We Were Promised Sufferings

Last week in my Book of Mormon class, we discussed very briefly the idea of suffering as it related to the war chapters in Alma.  It was a tangent really, and short-lived at that.  It was just long enough, however, to get the cogs turning and get me thinking about suffering.


Christ suffered.*  We suffer.  That's a lot of suffering.

...And at first glance it doesn't really make sense why there is so much suffering.  If Christ suffered for our sins, then why do we suffer for our sins?

I pondered this question a bit; I let it sit uncomfortably on my chest for a time.  I went to the Scriptures.  I found a lot of stories of suffering, but none of them answered my question.  On Thursday, when I was driving up to Salt Lake to replace my dropped-in-the-toilet iPhone, a thought came to me:

Maybe Christ suffered for our sins, and we suffer only to the extent that it helps us learn forces us to learn.  And if that is true, then a huge part of Christ's purpose in bringing us at-one with God is not about pain, but about learning and growing and becoming like Deity.  And if that's the case, there are huge implications about how we should regard the Atonement...about how we should look at our own trials wherein we suffer.

It could change everything.  It could make us more grateful for the opportunity to learn.  It could give us more context for our pain.  It could make us more willing to hand the pain part of suffering over to the Lord so that we can get on with the learning part of suffering.

Now, think about this passage from Doctrine and Covenants:
For behold, I, God, have suffered these things for all, that they might not suffer if they would repent; but if they would not repent they must suffer even as I.  (D&C 19:16–17)


*It is extremely important to me to explain here, for the record, that I treasure my understanding that the suffering part of Christ's Atonement is just one small part of it–that His mission included experiencing our joys as well as our pains, so that we might rejoice together at the last day.  Sometimes, I think, we focus too much on the doom and gloom of the Gospel–on the sins, the betrayals, the condemnation, the suffering–without also taking real and profound joy in the Good News that the Gospel was, is and will be.

3 comments:

Drew Magleby said...

Reminds me of Doctrine and Covenants 19:16-17. The whole section is pretty strong but if read right it is one of the most hopeful sections in the Doctrine and Covenants.

Have you ever read The Problem of Pain by C. S. Lewis?

Lauren Kay said...

I haven't read it, but I came across a few quotes from the book when I was doing research for this post. It's already on my Amazon wish list (and let's be honest: books don't stay on there very long before I break down and buy them). Thanks for the recommendation!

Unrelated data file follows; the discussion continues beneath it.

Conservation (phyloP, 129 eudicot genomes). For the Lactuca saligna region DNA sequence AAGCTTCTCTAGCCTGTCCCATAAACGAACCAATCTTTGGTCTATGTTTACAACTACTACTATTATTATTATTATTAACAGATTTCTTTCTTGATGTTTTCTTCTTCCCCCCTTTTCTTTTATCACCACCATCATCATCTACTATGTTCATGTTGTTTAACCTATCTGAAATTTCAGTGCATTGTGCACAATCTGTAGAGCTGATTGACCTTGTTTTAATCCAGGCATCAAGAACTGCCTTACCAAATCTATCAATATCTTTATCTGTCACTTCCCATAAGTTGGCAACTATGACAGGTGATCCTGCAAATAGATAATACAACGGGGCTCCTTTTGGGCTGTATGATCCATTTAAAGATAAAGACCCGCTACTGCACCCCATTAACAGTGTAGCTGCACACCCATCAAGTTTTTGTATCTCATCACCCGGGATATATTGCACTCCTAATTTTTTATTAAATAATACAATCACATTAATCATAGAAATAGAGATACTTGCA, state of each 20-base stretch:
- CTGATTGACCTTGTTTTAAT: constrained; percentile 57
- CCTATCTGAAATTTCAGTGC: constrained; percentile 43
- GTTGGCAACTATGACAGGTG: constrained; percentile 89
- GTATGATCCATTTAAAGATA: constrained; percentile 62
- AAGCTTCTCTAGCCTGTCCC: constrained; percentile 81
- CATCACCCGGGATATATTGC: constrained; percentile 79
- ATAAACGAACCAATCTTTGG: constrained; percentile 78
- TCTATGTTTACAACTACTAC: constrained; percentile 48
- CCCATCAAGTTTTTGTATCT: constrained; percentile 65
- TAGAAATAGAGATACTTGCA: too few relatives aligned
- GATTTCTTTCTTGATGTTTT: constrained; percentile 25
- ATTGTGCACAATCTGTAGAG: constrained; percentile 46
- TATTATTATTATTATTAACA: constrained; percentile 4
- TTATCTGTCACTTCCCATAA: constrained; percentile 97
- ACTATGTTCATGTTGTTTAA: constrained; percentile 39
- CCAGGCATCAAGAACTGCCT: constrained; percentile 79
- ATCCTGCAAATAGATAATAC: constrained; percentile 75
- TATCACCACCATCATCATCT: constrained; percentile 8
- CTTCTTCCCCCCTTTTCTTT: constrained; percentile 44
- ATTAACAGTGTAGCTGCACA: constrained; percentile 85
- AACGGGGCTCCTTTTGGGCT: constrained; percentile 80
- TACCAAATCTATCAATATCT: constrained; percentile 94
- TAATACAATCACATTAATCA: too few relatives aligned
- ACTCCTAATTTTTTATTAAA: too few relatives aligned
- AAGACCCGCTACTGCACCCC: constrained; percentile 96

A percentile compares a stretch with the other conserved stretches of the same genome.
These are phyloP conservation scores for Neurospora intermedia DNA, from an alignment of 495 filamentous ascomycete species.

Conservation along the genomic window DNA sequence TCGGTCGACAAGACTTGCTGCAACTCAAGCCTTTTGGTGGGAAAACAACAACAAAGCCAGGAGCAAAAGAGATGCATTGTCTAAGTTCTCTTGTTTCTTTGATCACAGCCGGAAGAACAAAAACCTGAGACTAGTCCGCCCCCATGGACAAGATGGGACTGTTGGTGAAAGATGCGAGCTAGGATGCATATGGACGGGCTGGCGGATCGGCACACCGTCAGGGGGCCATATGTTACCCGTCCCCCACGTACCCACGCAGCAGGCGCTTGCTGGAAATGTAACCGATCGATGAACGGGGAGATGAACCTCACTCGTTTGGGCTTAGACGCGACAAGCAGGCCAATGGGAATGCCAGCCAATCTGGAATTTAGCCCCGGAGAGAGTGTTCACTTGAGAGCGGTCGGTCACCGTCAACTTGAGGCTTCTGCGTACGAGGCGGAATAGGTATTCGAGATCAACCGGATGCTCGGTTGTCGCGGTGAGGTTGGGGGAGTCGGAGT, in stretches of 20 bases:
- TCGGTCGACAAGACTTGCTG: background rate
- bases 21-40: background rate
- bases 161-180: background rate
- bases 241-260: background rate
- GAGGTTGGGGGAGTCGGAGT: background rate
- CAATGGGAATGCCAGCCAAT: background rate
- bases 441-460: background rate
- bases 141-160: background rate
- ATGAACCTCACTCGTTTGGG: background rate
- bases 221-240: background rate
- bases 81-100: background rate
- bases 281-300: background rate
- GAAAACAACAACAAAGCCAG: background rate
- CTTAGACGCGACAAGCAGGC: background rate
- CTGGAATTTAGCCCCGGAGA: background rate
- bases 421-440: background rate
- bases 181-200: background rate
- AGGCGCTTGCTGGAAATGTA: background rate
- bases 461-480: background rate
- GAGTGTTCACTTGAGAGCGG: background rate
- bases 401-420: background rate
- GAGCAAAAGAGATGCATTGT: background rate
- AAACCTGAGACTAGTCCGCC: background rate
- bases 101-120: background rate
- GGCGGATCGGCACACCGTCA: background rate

Anonymous said...

I only have time to ponder and write about one part of this this. I like your crossed out helps us learn for the forces us. I have a different perspective on this only because my course of study has been different. I have mentioned the Arbinger Institute to you and this is where I have gained most of my insight into althings frailties of man, and woman. Hope that made sense. I believe wording is very important but I have found that wording can't really be chosen, it chooses us. Meaning, our spirit will convey the truth about us(our mindset) whether we like it or not. There is a common statement among philosophers that says we react to how others feel towards us more than we react to what they say to us. In short, we can detect a fake or a truthteller by the vibes coming off that person. Ok, that may have been a tangent to what I was getting at but I love to explain a lot haha. I was not denouncing your choice of words in the sense that your words denotes something wrong inside. Ok, Im confusing myself hehe, I guess it is what it is right? So, wording, yes, so in Arbinger's materials they always use the word invite. I love this word because it always denotes agency, we have choice. So I would disagree with force because I know in my life I have chosen to not "get it" and in hindsight I have seen that I get the same trial over and over until I choose to submit and get it. In Arbinger, they state we invite others to be resistant(war against us) or to be responsive(coopperate with us) depending on how we are towards them. If our "way of being," as Arbinger puts in, is resistant to the person then we invite the same resistance back and same with being responsive towards them. So, we know there are two great motivating forces in this world, love and fear(aka hate anxiety hurt etc.) I would say love is connected with acting responsive and inviting the same and resistant is fear, don't we resist things we fear and respond to things we love. So I would say that Christ invites us with His love( a perfect love) to follow(responsive) Him and yes, sometimes He allows pain to be the mediam for which His invitations come to us but, still out of love, never force(fear). I would agree it can feel like force sometimes because the invitations, whether through pain or joy, never stop coming until we submit and give our will back to Him. But we still have choice through it all because He only invites, though as powerful as it may feel, with His love. This may be incomplete but I'm done for now. And, this has probably come off authoritatively but feel free to attack and find the flaws in it. Discussion leads to greater truth revealed. Again, thank you for your wonderful posts. Sam

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